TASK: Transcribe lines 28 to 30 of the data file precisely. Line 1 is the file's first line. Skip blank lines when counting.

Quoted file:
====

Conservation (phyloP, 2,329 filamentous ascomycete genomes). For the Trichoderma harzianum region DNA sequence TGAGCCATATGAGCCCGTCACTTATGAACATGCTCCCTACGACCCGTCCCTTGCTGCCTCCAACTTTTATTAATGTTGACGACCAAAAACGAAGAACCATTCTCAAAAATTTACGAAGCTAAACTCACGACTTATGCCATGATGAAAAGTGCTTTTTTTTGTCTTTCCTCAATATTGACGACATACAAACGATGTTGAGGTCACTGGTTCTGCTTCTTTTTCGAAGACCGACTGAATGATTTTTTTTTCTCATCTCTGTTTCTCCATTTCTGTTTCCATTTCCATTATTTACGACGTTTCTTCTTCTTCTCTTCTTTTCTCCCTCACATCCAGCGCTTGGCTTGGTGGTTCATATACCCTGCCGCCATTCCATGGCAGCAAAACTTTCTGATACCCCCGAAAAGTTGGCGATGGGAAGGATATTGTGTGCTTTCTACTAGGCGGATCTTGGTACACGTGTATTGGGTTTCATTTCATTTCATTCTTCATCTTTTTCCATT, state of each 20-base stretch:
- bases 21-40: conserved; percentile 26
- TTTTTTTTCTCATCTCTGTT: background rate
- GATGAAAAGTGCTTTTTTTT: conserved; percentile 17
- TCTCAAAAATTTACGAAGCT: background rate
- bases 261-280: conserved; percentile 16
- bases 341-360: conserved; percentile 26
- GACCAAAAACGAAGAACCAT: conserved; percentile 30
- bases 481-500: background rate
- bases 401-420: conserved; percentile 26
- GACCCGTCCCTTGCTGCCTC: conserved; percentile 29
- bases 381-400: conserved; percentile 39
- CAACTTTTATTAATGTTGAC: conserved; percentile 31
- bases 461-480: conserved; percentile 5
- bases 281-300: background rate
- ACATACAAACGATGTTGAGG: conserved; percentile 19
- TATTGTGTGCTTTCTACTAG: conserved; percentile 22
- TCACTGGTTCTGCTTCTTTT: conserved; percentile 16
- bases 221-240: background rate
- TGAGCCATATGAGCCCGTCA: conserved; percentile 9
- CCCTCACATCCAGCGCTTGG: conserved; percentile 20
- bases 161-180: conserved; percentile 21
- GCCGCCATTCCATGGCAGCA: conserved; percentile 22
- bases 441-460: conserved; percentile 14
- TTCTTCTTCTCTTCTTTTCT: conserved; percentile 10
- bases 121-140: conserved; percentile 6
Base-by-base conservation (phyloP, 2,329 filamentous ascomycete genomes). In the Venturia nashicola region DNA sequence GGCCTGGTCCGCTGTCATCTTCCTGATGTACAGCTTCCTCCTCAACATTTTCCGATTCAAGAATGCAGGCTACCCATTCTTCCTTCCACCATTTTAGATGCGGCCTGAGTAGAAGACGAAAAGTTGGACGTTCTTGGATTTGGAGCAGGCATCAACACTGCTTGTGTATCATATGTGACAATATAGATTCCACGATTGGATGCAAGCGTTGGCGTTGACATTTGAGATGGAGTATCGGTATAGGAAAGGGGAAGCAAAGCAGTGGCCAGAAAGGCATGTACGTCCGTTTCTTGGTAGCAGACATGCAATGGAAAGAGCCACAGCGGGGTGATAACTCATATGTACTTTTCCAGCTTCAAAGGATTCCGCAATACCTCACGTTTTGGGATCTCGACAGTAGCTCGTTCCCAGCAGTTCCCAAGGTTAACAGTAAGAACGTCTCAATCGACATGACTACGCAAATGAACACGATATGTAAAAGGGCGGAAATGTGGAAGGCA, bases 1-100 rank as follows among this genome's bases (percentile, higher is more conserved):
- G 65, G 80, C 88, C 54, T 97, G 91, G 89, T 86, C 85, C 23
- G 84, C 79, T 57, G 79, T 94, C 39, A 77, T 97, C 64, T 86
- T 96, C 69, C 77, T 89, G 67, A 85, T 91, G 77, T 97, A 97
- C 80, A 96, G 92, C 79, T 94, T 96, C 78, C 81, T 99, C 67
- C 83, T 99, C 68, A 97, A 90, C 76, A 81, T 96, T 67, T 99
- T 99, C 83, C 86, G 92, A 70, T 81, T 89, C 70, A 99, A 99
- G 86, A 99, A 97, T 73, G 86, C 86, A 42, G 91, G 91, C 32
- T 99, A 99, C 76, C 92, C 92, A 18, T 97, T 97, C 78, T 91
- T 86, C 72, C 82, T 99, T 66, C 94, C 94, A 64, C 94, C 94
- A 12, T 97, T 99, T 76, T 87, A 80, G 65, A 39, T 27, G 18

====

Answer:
- G 65, G 80, C 88, C 54, T 97, G 91, G 89, T 86, C 85, C 23
- G 84, C 79, T 57, G 79, T 94, C 39, A 77, T 97, C 64, T 86
- T 96, C 69, C 77, T 89, G 67, A 85, T 91, G 77, T 97, A 97